To the people who demonstrate impeccable time management, arrive at all social events early, begin and finish projects ahead of time--I applaud you. I admire you. For some, being punctual is no big deal. For the rest of us, promptness is a constant battle. Here are some struggles that only people who are perpetually late understand.
You never seem to have enough time to get ready.
It doesn't matter if you get up a half hour before you have to leave, or two hours. Somehow, time slips away from you, and suddenly you find that you only have five minutes to find clothes, do your hair, put on makeup, and find wherever your left shoe went.
When someone asks for your ETA, you give them an optimistic and very unrealistic answer.
All of your friends know that when you say "I'll be there at 5," what you really mean is, "I'll be there by 5:30. Probably." They've gotten so used to you showing up late, they aren't even ready when you do manage to show up on time.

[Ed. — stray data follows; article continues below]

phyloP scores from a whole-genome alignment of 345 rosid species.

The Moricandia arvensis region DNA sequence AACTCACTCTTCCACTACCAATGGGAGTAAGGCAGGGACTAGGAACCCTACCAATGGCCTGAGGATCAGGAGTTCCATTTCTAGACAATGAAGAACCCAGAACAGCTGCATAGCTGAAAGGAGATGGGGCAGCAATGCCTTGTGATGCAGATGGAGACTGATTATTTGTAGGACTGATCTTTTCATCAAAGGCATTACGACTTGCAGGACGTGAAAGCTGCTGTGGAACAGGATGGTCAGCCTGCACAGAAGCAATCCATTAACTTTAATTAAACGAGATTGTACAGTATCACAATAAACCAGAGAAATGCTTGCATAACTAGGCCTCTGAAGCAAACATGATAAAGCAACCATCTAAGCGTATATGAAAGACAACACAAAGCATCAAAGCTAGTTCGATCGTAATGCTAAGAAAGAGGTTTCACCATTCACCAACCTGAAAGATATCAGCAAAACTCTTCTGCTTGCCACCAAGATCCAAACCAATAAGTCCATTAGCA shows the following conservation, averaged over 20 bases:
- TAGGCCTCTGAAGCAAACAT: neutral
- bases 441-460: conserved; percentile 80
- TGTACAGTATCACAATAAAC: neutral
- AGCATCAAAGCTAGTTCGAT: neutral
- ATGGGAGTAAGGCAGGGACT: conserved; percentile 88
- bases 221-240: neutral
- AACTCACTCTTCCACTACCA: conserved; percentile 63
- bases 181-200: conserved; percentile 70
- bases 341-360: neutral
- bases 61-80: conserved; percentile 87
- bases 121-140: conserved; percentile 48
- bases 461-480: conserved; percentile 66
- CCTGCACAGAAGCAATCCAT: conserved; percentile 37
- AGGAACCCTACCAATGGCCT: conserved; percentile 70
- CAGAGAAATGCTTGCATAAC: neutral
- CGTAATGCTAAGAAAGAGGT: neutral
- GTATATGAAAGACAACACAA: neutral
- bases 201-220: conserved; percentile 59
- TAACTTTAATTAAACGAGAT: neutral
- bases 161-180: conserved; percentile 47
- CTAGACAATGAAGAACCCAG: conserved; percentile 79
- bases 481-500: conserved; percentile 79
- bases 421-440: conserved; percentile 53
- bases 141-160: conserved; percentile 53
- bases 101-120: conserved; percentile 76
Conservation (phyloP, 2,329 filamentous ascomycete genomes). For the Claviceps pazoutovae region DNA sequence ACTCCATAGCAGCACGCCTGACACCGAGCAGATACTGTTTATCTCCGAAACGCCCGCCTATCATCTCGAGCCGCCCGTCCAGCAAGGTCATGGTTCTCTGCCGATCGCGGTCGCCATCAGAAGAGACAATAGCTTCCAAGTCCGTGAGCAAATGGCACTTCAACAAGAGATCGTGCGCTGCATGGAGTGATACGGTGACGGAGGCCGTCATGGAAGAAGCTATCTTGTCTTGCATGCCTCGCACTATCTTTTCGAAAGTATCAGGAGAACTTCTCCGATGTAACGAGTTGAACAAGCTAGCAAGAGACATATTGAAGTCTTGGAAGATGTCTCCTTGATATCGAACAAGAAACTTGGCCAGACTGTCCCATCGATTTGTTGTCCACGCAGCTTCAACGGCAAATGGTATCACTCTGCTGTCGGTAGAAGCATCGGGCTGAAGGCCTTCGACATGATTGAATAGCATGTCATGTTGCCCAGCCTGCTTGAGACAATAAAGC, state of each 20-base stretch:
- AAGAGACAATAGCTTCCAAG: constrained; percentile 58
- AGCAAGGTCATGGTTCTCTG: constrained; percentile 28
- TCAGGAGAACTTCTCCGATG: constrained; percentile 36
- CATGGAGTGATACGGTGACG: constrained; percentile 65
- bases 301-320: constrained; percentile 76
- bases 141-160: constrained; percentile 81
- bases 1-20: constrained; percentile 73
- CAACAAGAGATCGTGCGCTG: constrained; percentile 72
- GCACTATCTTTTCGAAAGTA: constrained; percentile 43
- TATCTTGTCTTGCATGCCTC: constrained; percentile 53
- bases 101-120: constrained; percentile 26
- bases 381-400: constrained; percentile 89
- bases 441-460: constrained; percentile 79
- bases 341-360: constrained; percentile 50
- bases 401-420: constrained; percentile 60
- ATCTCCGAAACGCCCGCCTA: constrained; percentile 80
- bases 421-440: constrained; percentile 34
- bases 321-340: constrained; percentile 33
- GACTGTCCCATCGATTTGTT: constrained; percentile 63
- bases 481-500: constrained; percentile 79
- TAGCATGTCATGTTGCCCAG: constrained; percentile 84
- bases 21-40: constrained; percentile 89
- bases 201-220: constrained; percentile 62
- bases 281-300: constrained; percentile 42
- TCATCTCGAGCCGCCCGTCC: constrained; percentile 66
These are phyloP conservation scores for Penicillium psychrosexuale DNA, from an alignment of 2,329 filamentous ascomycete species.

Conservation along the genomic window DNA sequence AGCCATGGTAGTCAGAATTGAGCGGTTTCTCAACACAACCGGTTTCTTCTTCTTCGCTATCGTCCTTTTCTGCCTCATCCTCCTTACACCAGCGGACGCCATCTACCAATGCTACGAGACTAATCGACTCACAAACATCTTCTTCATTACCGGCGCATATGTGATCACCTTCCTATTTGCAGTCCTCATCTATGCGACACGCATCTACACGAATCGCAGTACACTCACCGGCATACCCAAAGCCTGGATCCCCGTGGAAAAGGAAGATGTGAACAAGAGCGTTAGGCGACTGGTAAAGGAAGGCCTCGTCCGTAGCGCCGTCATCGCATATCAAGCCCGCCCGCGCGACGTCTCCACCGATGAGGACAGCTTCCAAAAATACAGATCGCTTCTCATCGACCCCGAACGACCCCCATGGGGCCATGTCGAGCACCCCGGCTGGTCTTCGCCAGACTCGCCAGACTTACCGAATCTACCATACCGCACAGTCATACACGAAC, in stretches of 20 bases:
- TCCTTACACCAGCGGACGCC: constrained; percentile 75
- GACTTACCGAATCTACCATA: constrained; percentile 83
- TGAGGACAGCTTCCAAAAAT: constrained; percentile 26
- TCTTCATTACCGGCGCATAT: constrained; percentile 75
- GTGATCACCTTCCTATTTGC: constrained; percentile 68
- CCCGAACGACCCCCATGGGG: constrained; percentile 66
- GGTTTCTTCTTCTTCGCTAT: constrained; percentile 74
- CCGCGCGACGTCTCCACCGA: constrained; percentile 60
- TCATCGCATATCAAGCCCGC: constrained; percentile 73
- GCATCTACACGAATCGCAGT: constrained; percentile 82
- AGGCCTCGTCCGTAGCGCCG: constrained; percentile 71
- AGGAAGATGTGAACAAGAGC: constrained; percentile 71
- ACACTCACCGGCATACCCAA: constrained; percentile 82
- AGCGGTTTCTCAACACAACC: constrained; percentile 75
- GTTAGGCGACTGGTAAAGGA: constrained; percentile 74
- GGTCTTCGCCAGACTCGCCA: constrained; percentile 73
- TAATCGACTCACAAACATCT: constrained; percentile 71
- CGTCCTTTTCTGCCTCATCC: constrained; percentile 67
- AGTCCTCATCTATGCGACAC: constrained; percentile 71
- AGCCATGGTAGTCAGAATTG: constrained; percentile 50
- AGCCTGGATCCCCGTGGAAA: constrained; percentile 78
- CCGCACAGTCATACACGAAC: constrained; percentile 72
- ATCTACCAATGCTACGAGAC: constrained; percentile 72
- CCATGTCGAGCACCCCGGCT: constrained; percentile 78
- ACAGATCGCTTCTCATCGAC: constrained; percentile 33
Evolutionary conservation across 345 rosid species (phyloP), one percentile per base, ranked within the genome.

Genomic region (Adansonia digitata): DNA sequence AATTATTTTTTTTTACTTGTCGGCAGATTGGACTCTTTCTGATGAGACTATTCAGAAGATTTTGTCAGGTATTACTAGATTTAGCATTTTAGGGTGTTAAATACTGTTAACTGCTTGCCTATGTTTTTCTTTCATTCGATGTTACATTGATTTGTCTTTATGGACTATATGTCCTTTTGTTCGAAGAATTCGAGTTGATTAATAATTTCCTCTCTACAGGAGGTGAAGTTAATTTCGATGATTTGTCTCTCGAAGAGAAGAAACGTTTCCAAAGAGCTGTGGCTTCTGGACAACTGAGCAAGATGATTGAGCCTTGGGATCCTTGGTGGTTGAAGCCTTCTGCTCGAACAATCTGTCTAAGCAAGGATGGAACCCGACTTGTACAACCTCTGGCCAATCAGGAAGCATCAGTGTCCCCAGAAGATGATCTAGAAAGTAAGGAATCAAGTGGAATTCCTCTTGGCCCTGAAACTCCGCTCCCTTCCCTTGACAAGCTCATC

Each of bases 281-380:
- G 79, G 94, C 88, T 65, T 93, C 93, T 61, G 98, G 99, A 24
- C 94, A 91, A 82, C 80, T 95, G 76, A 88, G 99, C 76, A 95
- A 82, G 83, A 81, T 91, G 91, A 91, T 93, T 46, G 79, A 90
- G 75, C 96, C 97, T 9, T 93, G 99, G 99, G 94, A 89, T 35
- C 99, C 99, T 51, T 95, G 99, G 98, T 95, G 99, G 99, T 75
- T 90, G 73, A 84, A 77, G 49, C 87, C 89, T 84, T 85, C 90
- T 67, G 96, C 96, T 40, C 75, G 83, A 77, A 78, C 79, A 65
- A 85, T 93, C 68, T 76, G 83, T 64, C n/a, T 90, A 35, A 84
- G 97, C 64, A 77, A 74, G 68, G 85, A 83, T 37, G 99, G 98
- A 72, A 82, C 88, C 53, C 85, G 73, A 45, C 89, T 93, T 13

Sometimes, speed limits are more like suggestions.
You're confident that if you speed, just a little bit, you might be able to get to work on time. But you invariably get stuck in traffic, or behind the guy going ten miles under the speed limit (though it's probably safer that way). And while you're glaring down the red traffic light, you swear to yourself that tomorrow, for once, you'll leave earlier. You go through this same routine pretty much every morning.
You have a list of 100+ excuses at the ready when you DO finally arrive.
I got stuck by a train. There was an accident on the highway. My roommate blocked me in, and I couldn't leave until she moved her car. You take pride in the fact that your excuses are all relatively plausible. All of them make it sound like you were the victim of unfortunate circumstance... but everyone probably knows that your lateness was entirely your own fault.
Of course, we should all try to be a little more conscious of how we spend our time. to many people, promptness is a great indicator of work ethic, so it's important to be on time for work and other responsibilities. But ultimately, it's the little moments that perpetually late people enjoy that makes that hectic, anxiety-riddled commute worth it. That extra five minutes spent in the shower, or that ten-minute heart-to-heart with a roommate before you head out the door can make the difference between a good day, and a great day. Be aware of your time, but don't forget to stop and enjoy the tiny, happy instants.